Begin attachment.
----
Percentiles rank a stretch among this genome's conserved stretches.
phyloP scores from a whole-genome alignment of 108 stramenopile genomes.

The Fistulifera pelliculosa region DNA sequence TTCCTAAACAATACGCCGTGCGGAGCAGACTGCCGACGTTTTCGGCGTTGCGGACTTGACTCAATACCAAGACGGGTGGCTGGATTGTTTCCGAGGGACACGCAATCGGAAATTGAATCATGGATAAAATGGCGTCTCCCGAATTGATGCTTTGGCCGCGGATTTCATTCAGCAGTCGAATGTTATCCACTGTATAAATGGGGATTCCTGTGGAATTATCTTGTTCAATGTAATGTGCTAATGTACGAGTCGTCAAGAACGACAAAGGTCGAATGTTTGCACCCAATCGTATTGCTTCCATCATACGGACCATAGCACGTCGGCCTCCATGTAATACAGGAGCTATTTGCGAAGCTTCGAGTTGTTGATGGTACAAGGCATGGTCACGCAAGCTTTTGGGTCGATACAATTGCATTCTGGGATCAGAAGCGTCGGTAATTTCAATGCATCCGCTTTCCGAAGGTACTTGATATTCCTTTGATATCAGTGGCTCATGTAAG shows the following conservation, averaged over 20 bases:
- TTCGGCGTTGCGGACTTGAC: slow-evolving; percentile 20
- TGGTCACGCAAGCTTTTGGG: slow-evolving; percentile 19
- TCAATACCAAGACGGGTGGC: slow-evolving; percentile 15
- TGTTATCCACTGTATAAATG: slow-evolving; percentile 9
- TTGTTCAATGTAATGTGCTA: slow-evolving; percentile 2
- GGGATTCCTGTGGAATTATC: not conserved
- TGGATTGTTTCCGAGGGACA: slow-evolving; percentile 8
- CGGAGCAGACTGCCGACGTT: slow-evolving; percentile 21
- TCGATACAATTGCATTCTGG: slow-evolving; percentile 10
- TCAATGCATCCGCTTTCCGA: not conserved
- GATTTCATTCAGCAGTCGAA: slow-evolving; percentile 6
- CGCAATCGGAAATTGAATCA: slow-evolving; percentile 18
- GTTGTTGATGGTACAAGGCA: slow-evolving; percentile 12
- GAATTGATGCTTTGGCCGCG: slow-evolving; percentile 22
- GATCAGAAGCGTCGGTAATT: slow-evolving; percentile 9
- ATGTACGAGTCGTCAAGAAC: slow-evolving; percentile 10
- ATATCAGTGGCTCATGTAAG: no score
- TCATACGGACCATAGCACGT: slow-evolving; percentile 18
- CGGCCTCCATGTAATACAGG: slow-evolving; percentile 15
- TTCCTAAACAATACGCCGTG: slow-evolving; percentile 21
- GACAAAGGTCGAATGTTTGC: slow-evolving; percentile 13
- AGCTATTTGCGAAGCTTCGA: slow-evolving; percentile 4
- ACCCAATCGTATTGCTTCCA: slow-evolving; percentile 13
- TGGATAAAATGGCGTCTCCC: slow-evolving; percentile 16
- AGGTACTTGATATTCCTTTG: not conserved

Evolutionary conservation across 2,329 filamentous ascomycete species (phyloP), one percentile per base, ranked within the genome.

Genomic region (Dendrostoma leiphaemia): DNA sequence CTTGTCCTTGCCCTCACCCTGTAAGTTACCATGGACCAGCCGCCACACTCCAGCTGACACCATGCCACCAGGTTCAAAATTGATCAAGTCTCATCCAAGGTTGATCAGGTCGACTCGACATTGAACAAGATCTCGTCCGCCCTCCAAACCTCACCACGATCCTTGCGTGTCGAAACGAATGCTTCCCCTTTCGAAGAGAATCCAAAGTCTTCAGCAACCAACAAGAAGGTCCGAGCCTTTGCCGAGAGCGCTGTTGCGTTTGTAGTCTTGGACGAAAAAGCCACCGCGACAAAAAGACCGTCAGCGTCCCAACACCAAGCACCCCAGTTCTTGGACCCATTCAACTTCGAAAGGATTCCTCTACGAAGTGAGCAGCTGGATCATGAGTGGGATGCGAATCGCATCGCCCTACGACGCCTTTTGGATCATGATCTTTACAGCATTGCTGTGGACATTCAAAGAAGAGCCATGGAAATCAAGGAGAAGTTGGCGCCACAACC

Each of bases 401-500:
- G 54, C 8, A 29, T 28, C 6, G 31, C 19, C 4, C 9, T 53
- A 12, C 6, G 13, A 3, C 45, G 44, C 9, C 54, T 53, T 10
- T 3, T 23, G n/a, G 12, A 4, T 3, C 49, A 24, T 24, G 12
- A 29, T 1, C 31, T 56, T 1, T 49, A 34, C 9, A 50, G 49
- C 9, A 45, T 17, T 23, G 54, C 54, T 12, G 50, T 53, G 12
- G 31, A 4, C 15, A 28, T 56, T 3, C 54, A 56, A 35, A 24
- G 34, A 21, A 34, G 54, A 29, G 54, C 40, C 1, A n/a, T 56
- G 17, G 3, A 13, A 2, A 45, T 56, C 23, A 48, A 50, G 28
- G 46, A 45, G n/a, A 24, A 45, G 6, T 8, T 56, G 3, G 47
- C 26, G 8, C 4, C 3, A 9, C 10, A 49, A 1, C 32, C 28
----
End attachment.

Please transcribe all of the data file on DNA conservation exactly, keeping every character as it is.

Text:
Percentiles rank a stretch among this genome's conserved stretches.
phyloP scores from a whole-genome alignment of 108 stramenopile genomes.

The Fistulifera pelliculosa region DNA sequence TTCCTAAACAATACGCCGTGCGGAGCAGACTGCCGACGTTTTCGGCGTTGCGGACTTGACTCAATACCAAGACGGGTGGCTGGATTGTTTCCGAGGGACACGCAATCGGAAATTGAATCATGGATAAAATGGCGTCTCCCGAATTGATGCTTTGGCCGCGGATTTCATTCAGCAGTCGAATGTTATCCACTGTATAAATGGGGATTCCTGTGGAATTATCTTGTTCAATGTAATGTGCTAATGTACGAGTCGTCAAGAACGACAAAGGTCGAATGTTTGCACCCAATCGTATTGCTTCCATCATACGGACCATAGCACGTCGGCCTCCATGTAATACAGGAGCTATTTGCGAAGCTTCGAGTTGTTGATGGTACAAGGCATGGTCACGCAAGCTTTTGGGTCGATACAATTGCATTCTGGGATCAGAAGCGTCGGTAATTTCAATGCATCCGCTTTCCGAAGGTACTTGATATTCCTTTGATATCAGTGGCTCATGTAAG shows the following conservation, averaged over 20 bases:
- TTCGGCGTTGCGGACTTGAC: slow-evolving; percentile 20
- TGGTCACGCAAGCTTTTGGG: slow-evolving; percentile 19
- TCAATACCAAGACGGGTGGC: slow-evolving; percentile 15
- TGTTATCCACTGTATAAATG: slow-evolving; percentile 9
- TTGTTCAATGTAATGTGCTA: slow-evolving; percentile 2
- GGGATTCCTGTGGAATTATC: not conserved
- TGGATTGTTTCCGAGGGACA: slow-evolving; percentile 8
- CGGAGCAGACTGCCGACGTT: slow-evolving; percentile 21
- TCGATACAATTGCATTCTGG: slow-evolving; percentile 10
- TCAATGCATCCGCTTTCCGA: not conserved
- GATTTCATTCAGCAGTCGAA: slow-evolving; percentile 6
- CGCAATCGGAAATTGAATCA: slow-evolving; percentile 18
- GTTGTTGATGGTACAAGGCA: slow-evolving; percentile 12
- GAATTGATGCTTTGGCCGCG: slow-evolving; percentile 22
- GATCAGAAGCGTCGGTAATT: slow-evolving; percentile 9
- ATGTACGAGTCGTCAAGAAC: slow-evolving; percentile 10
- ATATCAGTGGCTCATGTAAG: no score
- TCATACGGACCATAGCACGT: slow-evolving; percentile 18
- CGGCCTCCATGTAATACAGG: slow-evolving; percentile 15
- TTCCTAAACAATACGCCGTG: slow-evolving; percentile 21
- GACAAAGGTCGAATGTTTGC: slow-evolving; percentile 13
- AGCTATTTGCGAAGCTTCGA: slow-evolving; percentile 4
- ACCCAATCGTATTGCTTCCA: slow-evolving; percentile 13
- TGGATAAAATGGCGTCTCCC: slow-evolving; percentile 16
- AGGTACTTGATATTCCTTTG: not conserved

Evolutionary conservation across 2,329 filamentous ascomycete species (phyloP), one percentile per base, ranked within the genome.

Genomic region (Dendrostoma leiphaemia): DNA sequence CTTGTCCTTGCCCTCACCCTGTAAGTTACCATGGACCAGCCGCCACACTCCAGCTGACACCATGCCACCAGGTTCAAAATTGATCAAGTCTCATCCAAGGTTGATCAGGTCGACTCGACATTGAACAAGATCTCGTCCGCCCTCCAAACCTCACCACGATCCTTGCGTGTCGAAACGAATGCTTCCCCTTTCGAAGAGAATCCAAAGTCTTCAGCAACCAACAAGAAGGTCCGAGCCTTTGCCGAGAGCGCTGTTGCGTTTGTAGTCTTGGACGAAAAAGCCACCGCGACAAAAAGACCGTCAGCGTCCCAACACCAAGCACCCCAGTTCTTGGACCCATTCAACTTCGAAAGGATTCCTCTACGAAGTGAGCAGCTGGATCATGAGTGGGATGCGAATCGCATCGCCCTACGACGCCTTTTGGATCATGATCTTTACAGCATTGCTGTGGACATTCAAAGAAGAGCCATGGAAATCAAGGAGAAGTTGGCGCCACAACC

Each of bases 401-500:
- G 54, C 8, A 29, T 28, C 6, G 31, C 19, C 4, C 9, T 53
- A 12, C 6, G 13, A 3, C 45, G 44, C 9, C 54, T 53, T 10
- T 3, T 23, G n/a, G 12, A 4, T 3, C 49, A 24, T 24, G 12
- A 29, T 1, C 31, T 56, T 1, T 49, A 34, C 9, A 50, G 49
- C 9, A 45, T 17, T 23, G 54, C 54, T 12, G 50, T 53, G 12
- G 31, A 4, C 15, A 28, T 56, T 3, C 54, A 56, A 35, A 24
- G 34, A 21, A 34, G 54, A 29, G 54, C 40, C 1, A n/a, T 56
- G 17, G 3, A 13, A 2, A 45, T 56, C 23, A 48, A 50, G 28
- G 46, A 45, G n/a, A 24, A 45, G 6, T 8, T 56, G 3, G 47
- C 26, G 8, C 4, C 3, A 9, C 10, A 49, A 1, C 32, C 28